Power Query works with a code behind language called “M”. “M” is a functional language which is much more powerful than it seems in the Power Query GUI. This statement means there are some functionality in M that are not available through GUI. If you want to be professional and expert in Power Query, then you have to learn M very well. There are some good resources for Power Query, even some from my own blog which I invite you to have a read through.

Blog Post: Tutorial Introduction to Power Query

Blog Post: Power Query Formula Language: M

Blog Post: Power Query Formula Language: Table Functions Part 1

Blog Post: How to Get List of All Functions and Invoke Them in Power Query

Blob Post: Writing Custom Function in Power Query M

Blog Post: Script to Generate Date Dimension with Power Query M – With Financial Columns

Blog Post: Date Dimension in Power Query – Public Holidays Fetched Live

Links above gives you basic understanding of Power Query, follow them one by one and you will lean the power query basics through that.

Blog: Chris Webb’s Blog

Chris has wonderful blog posts about Power Query.

Video Recorded Session: PASS Summit 2014: Top 5 Power Query Functionality that you Don’t Know

This session highlights features of M language that are not available in Power Query GUI.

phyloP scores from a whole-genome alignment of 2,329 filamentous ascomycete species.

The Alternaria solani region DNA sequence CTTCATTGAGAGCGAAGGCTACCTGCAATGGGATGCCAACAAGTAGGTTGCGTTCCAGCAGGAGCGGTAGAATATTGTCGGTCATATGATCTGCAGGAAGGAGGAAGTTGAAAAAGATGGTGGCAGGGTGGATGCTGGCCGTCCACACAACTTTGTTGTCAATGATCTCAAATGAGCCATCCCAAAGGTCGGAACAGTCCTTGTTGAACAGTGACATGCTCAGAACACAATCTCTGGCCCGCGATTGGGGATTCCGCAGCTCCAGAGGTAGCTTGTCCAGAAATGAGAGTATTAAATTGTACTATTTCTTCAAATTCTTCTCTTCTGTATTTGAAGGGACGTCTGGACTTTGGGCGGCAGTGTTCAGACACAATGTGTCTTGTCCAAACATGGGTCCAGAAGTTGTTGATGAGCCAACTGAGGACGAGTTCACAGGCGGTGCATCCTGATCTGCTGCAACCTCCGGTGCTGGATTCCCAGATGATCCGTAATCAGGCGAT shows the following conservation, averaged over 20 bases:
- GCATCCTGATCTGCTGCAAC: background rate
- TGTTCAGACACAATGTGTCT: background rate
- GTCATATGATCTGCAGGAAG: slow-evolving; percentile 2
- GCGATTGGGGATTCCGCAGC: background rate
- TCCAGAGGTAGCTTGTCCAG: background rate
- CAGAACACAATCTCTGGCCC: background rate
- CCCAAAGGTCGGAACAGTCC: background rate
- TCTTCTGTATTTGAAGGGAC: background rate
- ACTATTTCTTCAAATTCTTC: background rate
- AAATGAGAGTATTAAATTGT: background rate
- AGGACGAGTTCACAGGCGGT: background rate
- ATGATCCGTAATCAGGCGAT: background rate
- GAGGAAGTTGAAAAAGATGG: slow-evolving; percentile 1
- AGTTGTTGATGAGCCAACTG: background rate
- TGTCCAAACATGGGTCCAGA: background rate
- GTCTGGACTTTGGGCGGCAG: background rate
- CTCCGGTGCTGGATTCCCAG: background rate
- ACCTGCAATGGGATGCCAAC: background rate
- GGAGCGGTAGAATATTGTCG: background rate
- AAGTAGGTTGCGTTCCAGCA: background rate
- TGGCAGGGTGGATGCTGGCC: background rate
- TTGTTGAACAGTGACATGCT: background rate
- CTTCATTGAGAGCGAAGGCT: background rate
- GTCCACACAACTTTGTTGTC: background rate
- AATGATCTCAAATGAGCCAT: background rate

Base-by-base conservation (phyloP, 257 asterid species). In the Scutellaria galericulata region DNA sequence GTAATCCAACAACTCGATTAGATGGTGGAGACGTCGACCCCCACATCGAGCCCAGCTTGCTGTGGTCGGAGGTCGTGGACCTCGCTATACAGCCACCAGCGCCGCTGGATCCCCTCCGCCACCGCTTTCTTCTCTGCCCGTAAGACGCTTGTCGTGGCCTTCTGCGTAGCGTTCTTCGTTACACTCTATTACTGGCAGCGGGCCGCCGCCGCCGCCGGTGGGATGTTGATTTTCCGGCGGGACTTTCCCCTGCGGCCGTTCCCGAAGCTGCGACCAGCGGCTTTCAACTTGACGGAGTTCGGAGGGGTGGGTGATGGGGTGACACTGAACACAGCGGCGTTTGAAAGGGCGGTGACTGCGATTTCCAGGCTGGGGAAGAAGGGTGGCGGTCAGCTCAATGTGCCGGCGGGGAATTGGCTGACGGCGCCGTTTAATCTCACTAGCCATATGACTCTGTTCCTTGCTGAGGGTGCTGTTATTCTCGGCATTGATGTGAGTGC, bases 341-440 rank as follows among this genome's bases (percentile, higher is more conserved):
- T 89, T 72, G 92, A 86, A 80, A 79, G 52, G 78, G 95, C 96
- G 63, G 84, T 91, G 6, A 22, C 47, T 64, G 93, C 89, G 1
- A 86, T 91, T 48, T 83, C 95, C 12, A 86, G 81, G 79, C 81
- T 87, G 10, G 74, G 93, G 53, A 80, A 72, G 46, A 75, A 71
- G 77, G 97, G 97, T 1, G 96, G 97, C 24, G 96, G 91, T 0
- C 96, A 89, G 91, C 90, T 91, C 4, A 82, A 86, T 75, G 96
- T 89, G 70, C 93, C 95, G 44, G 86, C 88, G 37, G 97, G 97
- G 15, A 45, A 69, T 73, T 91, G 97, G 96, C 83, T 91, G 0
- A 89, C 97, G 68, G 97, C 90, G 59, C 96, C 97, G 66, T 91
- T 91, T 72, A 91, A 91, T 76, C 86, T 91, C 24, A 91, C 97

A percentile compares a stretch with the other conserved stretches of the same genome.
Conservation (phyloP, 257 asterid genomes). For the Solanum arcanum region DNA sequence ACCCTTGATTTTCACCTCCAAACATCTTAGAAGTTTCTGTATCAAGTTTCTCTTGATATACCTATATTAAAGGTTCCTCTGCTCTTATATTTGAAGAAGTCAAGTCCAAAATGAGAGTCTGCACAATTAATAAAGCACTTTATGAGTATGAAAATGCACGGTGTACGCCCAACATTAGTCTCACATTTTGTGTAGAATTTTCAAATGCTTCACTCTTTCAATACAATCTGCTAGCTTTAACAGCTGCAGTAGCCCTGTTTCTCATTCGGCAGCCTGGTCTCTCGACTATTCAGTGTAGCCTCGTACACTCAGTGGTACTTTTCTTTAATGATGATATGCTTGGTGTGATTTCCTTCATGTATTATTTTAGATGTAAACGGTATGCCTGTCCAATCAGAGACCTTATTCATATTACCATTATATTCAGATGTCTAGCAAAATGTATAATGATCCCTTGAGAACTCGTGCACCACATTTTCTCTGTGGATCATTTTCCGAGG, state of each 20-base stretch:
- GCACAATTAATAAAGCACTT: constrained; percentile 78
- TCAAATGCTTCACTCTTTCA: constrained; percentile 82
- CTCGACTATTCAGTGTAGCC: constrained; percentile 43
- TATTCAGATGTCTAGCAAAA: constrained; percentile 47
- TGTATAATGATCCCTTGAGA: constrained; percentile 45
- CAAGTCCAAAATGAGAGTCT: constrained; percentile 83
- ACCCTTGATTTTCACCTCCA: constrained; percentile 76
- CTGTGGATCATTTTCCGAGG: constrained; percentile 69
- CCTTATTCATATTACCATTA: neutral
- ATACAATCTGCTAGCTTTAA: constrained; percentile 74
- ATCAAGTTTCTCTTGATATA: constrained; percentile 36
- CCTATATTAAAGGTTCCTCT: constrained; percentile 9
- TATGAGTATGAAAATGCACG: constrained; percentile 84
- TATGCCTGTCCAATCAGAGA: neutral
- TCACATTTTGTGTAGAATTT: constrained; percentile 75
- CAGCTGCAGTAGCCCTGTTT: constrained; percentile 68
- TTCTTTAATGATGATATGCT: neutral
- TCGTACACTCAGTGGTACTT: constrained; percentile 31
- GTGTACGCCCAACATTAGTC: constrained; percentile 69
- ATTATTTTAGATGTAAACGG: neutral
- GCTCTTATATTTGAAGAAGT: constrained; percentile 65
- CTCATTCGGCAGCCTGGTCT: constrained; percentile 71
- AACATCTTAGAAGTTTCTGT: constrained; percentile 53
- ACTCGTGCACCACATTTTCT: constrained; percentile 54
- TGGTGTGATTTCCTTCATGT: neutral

Book: Power Query for Power BI and Excel by Chris Webb


This is the very first book published for Power Query, Chris is wold well-known expert in this field. Despite the fact that Power Query updates almost every month, this book still gives you great understanding of Power Query.

MSDN PDF: Power Query Formula Language Specification

This PDF gives you better understanding of structure of M language, how to create variables, write conditional statements and everything related to language structure.

MSDN PDF: Power Query Formula Library Specification

Power Query has lots of functions. This 281 pages PDF gives good explanations on functions with some examples of them. there is also an html online version of this library here:

MSDN URL: Power Query Formula Library